I don’t want to diminish the importance of the YouTube wrestling shows here. I think it’s genuinely really important and valuable for all of the talent AEW has available to wrestle on the Internet, available for free and continuous replay, and I don’t think that Dark and Elevation are “lesser” in any way. It’s always lovely to watch the young talent work their asses off through YouTube and make it to television and longer stories. AEW’s main market in the Demo Wars, however, is television. It isn’t like women’s wrestling is UNpopular or anything— the women’s world championship match main evented Dynamite Grand Slam, for Pete’s sake. So the booking choices here are just. Hm. Top of a list of things making me go “hmmmmm.”
All that aside, here’s my hopeful breakdown for the opening four matches (again, written before Ruby/Penelope and Shida/Serena). Ruby over Penelope, Shida over Serena, Anna over Jamie, and honestly either of The Bunny or Red Velvet, both would be fun (though it’ll probably be Red Velvet so she can rematch Jade Cargill). That would put Ruby vs Stat, Shida vs Nyla, Anna vs Thunder Rosa, and either The Bunny or Red Velvet vs Jade Cargill.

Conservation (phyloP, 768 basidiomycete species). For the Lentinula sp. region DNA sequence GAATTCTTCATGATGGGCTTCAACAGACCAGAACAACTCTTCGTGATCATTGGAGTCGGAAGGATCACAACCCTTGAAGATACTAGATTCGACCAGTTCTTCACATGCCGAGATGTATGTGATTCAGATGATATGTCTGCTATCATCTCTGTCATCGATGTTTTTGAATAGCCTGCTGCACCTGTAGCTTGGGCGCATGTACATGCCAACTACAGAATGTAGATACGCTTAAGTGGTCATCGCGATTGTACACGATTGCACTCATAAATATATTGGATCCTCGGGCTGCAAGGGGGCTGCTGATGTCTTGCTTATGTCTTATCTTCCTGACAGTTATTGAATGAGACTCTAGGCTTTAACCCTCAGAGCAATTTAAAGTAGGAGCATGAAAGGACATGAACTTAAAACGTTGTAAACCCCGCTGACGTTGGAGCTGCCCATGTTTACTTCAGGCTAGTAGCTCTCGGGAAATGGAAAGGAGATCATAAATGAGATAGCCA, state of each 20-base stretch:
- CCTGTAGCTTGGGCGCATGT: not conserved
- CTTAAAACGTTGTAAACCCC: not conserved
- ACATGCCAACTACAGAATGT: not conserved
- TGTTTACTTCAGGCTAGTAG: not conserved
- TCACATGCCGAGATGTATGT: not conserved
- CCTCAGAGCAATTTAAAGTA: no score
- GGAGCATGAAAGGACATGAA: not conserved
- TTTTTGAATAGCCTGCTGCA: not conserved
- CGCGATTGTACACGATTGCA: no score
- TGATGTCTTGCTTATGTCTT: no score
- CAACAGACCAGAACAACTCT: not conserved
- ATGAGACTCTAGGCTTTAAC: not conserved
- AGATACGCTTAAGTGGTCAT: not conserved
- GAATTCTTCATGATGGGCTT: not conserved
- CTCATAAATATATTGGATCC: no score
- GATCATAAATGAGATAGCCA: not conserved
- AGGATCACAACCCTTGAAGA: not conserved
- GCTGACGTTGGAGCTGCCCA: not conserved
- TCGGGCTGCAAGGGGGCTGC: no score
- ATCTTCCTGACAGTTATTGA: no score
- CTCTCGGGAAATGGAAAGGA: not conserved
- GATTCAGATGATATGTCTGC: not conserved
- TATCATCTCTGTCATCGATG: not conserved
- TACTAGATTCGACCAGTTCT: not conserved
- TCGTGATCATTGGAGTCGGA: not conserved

Match #1: Ruby Soho vs Penelope Ford, October 23rd Dynamite
The match goes to Picture in Picture halfway through, as is wont to happen with women’s matches, so if you missed the middle of it don’t worry, most of us did too.
Midway through this match, The Bunny comes out to be in Penelope’s corner, which makes Ruby’s lack of support in her corner even more stark. (Give Ruby friends!) During this whole Dynamite, by the way, it seems like they reversed the heel and face tunnels, so if you’re confused as to when everyone swapped alignments, we all are.
I’m honestly really glad that Penelope Ford has been getting a push in the wake of Kip Sabian being out for an extended period of time. She gets to have a partner and we get to see two mean ladies kick ass week after week. I’m hoping they stay together for a while— maybe they can go to Impact’s Knockouts for a little tag run as long as AEW’s women’s tag division is, well, nothing.
Ruby’s always great to watch, though again— half this match ended up in picture in picture. I’m very much hoping that we get to see Ruby in a good feud with these two beyond the tournament (assuming Ruby doesn’t win the TBS belt, which is a strong possibility). She’s such a strong promo, as her inaugural feud with Dr. Britt Baker showed, and she’s an excellent pull for the women’s division.